Indians relive 10th-inning fallout from Game 7 of 2016 World Series
GOODYEAR, Ariz. — Yan Gomes knows. All the Indians do. A few inches here, a few inches there, and the narrative of World Series Game 7 — culminating with what the Cubs’ Anthony Rizzo called “the best rain delay of all time” — might have been different.
“A story can be built on that,” Gomes says, referring to the Cubs’ now-legendary meeting during the 17-minute rain delay after the ninth inning. “But if they go in, have that meeting and lose, I don’t think that meeting would be talked about. We’d be talking about some meeting that we had.
“You’re in Game 7 of the World Series. I think on both sides many things were said. I’m pretty sure during that rain delay in our dugout, our clubhouse, somebody was like, ‘Let’s get this done. Let’s win this.’ The same thing happened on their side. It was (Jason) Heyward, right? He felt like he needed to say something. If we come out victorious, the story’s about us.”
The story, of course, is not about them. It is, now and forever, about the Cubs, whose 8-7 victory in Game 7 ended their 108-year World Series title drought.
Yet, all these months later, Gomes and his battery-mate in the 10th, right-hander Bryan Shaw, are not at all bitter reflecting upon the Cubs’ decisive, two-run rally.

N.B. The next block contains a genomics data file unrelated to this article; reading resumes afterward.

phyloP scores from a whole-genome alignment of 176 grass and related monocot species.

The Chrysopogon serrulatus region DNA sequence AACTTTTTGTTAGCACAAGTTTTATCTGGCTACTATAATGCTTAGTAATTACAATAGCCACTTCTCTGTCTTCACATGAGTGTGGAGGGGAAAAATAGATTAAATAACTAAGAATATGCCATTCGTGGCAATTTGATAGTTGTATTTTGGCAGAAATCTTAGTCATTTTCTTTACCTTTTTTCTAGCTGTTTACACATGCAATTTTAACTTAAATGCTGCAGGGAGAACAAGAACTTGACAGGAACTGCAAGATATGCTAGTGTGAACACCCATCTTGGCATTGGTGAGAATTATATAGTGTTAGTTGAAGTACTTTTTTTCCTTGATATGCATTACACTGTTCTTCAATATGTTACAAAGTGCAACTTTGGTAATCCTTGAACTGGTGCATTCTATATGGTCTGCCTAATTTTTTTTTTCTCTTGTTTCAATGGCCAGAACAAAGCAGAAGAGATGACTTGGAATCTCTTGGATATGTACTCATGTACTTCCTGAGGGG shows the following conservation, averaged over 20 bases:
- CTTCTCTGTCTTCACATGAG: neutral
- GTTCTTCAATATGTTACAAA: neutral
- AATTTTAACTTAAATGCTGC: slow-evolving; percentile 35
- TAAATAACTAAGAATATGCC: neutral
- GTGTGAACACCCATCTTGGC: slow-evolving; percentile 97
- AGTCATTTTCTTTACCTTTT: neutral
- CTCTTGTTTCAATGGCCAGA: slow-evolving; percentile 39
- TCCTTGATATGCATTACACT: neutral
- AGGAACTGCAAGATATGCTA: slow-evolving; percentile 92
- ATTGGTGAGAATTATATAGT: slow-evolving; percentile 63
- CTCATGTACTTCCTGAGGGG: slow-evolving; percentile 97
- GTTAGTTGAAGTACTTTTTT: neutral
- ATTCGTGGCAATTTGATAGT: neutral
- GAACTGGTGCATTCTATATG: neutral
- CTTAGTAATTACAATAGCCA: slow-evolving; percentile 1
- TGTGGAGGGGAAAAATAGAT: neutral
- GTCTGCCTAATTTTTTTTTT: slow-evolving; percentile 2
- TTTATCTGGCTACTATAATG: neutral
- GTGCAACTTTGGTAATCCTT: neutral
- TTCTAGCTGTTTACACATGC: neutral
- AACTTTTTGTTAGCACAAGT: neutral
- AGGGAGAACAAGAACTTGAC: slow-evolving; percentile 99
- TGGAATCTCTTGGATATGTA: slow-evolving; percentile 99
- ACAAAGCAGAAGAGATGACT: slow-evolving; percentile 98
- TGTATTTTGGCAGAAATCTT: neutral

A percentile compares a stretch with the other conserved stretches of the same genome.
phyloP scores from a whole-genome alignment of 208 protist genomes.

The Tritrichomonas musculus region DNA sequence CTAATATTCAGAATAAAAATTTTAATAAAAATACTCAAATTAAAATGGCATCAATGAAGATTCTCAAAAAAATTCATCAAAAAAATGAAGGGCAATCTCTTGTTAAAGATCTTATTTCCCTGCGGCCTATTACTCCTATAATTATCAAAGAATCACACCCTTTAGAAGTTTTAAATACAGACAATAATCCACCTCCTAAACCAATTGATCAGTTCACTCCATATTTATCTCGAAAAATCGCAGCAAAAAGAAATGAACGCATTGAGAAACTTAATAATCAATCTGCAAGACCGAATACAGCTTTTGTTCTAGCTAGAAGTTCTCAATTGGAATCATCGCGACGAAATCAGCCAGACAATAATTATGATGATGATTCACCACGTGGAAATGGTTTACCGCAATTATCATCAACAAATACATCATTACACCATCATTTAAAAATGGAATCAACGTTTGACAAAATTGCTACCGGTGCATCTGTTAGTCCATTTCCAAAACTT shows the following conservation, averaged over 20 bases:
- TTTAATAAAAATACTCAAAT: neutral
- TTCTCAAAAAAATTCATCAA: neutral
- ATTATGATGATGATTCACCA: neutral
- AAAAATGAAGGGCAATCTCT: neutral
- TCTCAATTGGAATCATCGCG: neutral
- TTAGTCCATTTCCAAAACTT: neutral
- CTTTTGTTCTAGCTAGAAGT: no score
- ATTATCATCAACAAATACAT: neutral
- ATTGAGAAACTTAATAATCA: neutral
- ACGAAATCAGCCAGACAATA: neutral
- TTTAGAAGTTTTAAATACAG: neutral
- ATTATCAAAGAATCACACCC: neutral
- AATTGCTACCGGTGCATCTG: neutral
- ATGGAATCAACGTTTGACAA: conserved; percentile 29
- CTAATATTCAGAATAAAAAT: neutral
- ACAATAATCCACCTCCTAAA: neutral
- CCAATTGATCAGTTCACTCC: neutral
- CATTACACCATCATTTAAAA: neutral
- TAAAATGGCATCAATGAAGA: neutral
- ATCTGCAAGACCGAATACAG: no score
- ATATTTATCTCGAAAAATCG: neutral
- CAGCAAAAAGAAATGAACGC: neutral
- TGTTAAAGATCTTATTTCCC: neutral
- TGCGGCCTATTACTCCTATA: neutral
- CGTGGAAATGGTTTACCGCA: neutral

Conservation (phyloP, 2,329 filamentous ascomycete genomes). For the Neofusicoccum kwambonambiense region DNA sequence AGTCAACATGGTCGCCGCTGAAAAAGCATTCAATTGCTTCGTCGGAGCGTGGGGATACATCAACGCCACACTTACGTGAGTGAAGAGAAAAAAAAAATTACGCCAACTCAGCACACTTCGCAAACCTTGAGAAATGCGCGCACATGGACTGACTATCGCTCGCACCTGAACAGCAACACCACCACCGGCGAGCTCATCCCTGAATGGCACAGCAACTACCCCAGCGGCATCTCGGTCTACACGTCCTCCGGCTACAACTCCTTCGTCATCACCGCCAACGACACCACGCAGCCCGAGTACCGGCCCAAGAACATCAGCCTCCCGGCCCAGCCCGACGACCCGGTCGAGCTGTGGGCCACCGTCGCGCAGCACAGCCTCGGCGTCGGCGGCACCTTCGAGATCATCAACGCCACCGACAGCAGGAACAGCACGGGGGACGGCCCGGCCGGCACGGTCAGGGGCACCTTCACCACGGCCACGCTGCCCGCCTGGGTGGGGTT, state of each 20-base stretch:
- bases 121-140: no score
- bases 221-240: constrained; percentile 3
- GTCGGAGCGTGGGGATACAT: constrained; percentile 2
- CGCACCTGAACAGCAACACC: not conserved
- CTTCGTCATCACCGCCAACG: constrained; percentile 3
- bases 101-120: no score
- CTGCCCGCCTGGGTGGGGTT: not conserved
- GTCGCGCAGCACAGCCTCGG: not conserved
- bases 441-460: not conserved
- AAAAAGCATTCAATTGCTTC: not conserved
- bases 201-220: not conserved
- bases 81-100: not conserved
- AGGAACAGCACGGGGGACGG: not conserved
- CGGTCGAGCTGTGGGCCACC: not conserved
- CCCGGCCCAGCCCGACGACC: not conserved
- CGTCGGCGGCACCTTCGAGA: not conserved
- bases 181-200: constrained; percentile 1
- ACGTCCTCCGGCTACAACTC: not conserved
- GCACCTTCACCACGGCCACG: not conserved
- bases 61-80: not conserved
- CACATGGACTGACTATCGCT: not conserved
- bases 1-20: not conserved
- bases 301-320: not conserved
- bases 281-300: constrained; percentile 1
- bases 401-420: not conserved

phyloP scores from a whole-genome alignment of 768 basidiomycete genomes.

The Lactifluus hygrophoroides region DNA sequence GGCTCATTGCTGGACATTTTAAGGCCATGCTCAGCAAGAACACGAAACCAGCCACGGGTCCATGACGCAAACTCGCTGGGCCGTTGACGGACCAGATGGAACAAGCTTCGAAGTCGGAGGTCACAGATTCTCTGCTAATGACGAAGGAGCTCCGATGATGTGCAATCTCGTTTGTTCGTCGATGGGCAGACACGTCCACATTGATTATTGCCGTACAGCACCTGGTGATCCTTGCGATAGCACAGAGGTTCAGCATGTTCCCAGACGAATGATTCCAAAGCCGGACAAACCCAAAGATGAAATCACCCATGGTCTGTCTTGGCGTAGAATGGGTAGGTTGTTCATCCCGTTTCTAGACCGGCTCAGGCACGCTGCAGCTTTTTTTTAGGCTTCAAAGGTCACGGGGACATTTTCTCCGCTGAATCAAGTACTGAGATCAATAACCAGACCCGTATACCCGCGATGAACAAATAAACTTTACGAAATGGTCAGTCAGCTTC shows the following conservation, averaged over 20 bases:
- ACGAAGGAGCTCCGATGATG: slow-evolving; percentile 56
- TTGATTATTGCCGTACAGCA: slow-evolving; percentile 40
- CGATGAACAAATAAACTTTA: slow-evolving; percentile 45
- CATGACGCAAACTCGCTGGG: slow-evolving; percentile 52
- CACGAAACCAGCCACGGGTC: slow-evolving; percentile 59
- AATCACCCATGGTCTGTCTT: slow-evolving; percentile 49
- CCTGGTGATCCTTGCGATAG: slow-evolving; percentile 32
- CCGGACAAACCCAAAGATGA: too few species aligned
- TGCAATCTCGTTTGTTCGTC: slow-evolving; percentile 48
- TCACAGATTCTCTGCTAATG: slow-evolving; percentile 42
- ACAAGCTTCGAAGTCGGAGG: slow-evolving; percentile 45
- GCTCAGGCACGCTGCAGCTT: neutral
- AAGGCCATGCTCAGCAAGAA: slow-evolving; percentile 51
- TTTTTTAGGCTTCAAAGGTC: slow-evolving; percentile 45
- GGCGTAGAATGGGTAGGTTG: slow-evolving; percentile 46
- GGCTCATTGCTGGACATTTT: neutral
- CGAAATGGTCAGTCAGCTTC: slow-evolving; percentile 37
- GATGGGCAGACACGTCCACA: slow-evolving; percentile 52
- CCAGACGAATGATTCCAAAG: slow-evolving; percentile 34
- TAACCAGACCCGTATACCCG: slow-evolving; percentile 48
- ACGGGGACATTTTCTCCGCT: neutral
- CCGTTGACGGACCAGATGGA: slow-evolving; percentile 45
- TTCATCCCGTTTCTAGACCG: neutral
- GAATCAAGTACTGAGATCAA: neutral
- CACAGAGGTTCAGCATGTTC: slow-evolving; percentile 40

A few inches here, a few inches there, and the score might have remained tied, the outcome might have been different. But that’s baseball, the players say. Always was, always will be.
“I did what I wanted to do at the time,” Shaw says. “We executed the pitches where we wanted to throw 'em. Pitches down and in, up and away, we did what we wanted to do.”
It just didn’t work out.
Start with Kyle Schwarber’s at-bat leading off the 10th, following Rajai Davis’ shocking two-run homer off Aroldis Chapman that tied the score in the eighth inning, before the skies opened.
Schwarber, on a 1-0 count, grounded a single to right on a 93-mph cut fastball, down and away. The hit barely eluded Indians second baseman Jason Kipnis, who dove and nearly fielded the ball while shifted in shallow right field.
“I had faced (Schwarber) a few times,” Shaw says. “I think he did the same thing every time — hit a groundball right in that hole. This time, I didn’t move Kip over enough.
“I actually looked back when we’re going to face him, what he did. Base hit in the ‘4’ hole, groundball to second base. He did the same thing against me. Everything was groundballs to that area over there.
“I knew where he was trying to hit it. He just hit a little too much in the hole for Kip to get to it.”